Cat-eLog Right Arrow Callichthyidae Right Arrow Callichthyinae Right Arrow Hoplosternum

Jump to next section Cat-eLog Data Sheet
Scientific Name Hoplosternum littorale  (Hancock, 1828)
Common Names Fork Tailed Hoplo
Atipa-pansermalle (Denmark), Brown Hoplo
Type Locality Demerara, Guyana.
Synonym(s) Callichthys albidus, Callichthys chiquitos, Callichthys laevigatus, Callichthys littoralis, Callichthys melampterus, Callichthys subulatus, Cascadura maculocephala, Cataphractops melampterus, Hoplosternum laevigatum, Hoplosternum littorale daillyi, Hoplosternum schreineri, Hoplosternum shirui, Hoplosternum stevardii
Pronunciation hop low STERN um - litt oh RAL
Etymology Hoplosternum: From the Greek hoplon, meaning shield and sternum, meaning breast; in reference to the prominent coracoid bones on the breast. 
Jump to next section Species Information
Size 210mm or 8.3" SL. Find near, nearer or same sized spp.
General Remarks Grows to about 2 inches in 2 months; however, rarely exceeds 10 inches.
Jump to next section Habitat Information
Distribution South America: Most Cis-Andean South American river drainages north of Buenos Aires, Argentina.
Amazon (click on these areas to find other species found there)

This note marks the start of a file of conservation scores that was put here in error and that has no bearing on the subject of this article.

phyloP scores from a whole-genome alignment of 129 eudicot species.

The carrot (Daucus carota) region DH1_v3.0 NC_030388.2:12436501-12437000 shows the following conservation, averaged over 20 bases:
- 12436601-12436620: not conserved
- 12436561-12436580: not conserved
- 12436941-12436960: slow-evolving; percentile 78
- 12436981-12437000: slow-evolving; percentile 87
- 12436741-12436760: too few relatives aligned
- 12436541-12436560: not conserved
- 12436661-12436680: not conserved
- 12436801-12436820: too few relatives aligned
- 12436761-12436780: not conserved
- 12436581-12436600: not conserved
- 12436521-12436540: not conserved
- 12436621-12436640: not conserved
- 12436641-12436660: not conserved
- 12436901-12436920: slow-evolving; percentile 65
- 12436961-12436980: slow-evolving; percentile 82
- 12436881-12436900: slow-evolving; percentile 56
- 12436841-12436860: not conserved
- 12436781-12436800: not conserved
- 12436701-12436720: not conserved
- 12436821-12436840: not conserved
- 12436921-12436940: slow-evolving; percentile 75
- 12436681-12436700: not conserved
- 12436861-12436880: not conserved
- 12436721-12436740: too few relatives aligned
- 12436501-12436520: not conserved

Orinoco (click on these areas to find other species found there)
La Plata (click on these areas to find other species found there)
Ceará State Rivers, Jaguaribe, Salgado (click on these areas to find other species found there)

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IUCN Red List Category Not Evaluated
pH 5.9 - 7.2
Temperature 18.0-24.0°C or 64.4-75.2°F (Show species within this range)
Other Parameters Slightly hard or mildly brackish water - natural habitat 500-2000 microS/cm.
Jump to next section Husbandry Information
Feeding Shouldn't be hard to feed. Eats insects, insect larvae and even detritus.
Breeding Males build floating nests in vegetation near shore that consist of bubbles covered with plant material. Eggs are released by the female below the nest. The male fertilizes them and then takes them into his mouth and blows them up into the floating nest. Breeding males develop enlarged, red pectoral spines with hooks at the tips that are used to defend territories against other males. The eggs hatch in about four days.
Breeding Reports There are 2 breeding reports, read them all here.
Jump to next section Further Information
Reference Zoological Journal, London v. 4, pp 244.
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Last Update 2019 Oct 31 14:37 (species record created: 2001 Apr 21 00:00)